In one of the games my father was pitching and a line drive from the hitter hit him on the shin and put him to bed for a long time. His friends and neighbors worked his crop for him during his illness. He never completely recovered from this wound and even in later life had to bandage his leg since his leg continued to drain throughout his lifetime.
We were living in Augusta when I reached the age to play American Legion ball. Since I was the only person at home old enough to work I was desperately needed to help make the crop. When I asked Pop if I could play ball that year he came up with a solution. “Claude,” he said, “if you’ll get a day’s work done by noon on Thursday you can play ball Thursday afternoon.” Sunday was no problem since we never worked on that day. My nickname was Claude since there was a young man by that name in Pangburn. His daddy used to tell him, “Claude, I’ll whip you.” And his reply was, “Now, Pa, you won’t.”
On Thursday morning I caught and harnessed the team and I was waiting at the end of the rows to start plowing as soon as it was daylight. Pop relieved me for breakfast and by 11:30 I had a day’s work done.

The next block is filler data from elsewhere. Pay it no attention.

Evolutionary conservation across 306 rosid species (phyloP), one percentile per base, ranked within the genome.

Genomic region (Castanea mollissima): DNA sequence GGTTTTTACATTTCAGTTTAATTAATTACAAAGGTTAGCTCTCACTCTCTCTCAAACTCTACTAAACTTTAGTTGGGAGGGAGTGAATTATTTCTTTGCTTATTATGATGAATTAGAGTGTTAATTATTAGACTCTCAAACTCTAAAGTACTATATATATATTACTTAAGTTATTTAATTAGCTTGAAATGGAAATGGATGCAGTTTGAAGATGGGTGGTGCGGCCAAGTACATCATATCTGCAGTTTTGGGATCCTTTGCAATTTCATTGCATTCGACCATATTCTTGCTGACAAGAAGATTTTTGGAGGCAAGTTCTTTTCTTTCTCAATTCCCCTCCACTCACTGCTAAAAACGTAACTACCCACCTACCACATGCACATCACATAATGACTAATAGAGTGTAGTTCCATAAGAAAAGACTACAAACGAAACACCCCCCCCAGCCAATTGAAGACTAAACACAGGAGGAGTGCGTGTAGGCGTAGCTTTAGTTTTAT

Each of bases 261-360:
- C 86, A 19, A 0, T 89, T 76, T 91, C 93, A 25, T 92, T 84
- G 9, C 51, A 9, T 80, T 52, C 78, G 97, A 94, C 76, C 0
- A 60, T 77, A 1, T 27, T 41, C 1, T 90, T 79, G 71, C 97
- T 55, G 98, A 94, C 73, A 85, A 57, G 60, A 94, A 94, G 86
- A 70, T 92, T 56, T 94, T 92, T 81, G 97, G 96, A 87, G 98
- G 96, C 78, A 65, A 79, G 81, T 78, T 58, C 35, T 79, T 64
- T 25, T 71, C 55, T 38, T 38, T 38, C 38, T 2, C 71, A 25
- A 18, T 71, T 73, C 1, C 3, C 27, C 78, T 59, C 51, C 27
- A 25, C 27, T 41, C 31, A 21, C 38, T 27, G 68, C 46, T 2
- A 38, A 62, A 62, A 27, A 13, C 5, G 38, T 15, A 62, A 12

We lived about six miles from town and I could usually hitch a ride into town and be ready to play ball with the Augusta team that afternoon. We played against Bald Knob, Batesville, Pangburn and Newport and the other teams that you’re familiar with.
Sometimes the games lasted until late in the afternoon and it would be dark by the time we got back to Augusta. If no ride was available I walked the six miles home and got up at 4:30 the next morning to go to work.
Mr. Segal was our manager and he loved and knew his baseball. It was reported that he had been a “utility” player with the St. Louis Cardinals in his younger days.
During my first game played at Batesville, while playing the outfield with my
Sears Roebuck first base glove, I dropped the first fly that came my way. I was
disgusted because I could have put that ball in my hip pocket. His comment to me
was, "Eual, don’t worry about it. There will be other balls to catch. Catch
Courtesy Leon & Nancy Van Patten
PHOTO (ABOVE): The Armstrong Springs community baseball team poses for a formal photo (note the neckties on those who are not in uniform) on September 23, 1917. They are (from left): Front row – Roe Killough, Ralph Jarrett, Gus Kitts, Tommy Killough, Sam Sowell and Willis Killough; Back row – Jewell Lytle, W.E. Baker, Paul Jarrett, Walter Lytle, Roy Canfield and Noel Woodson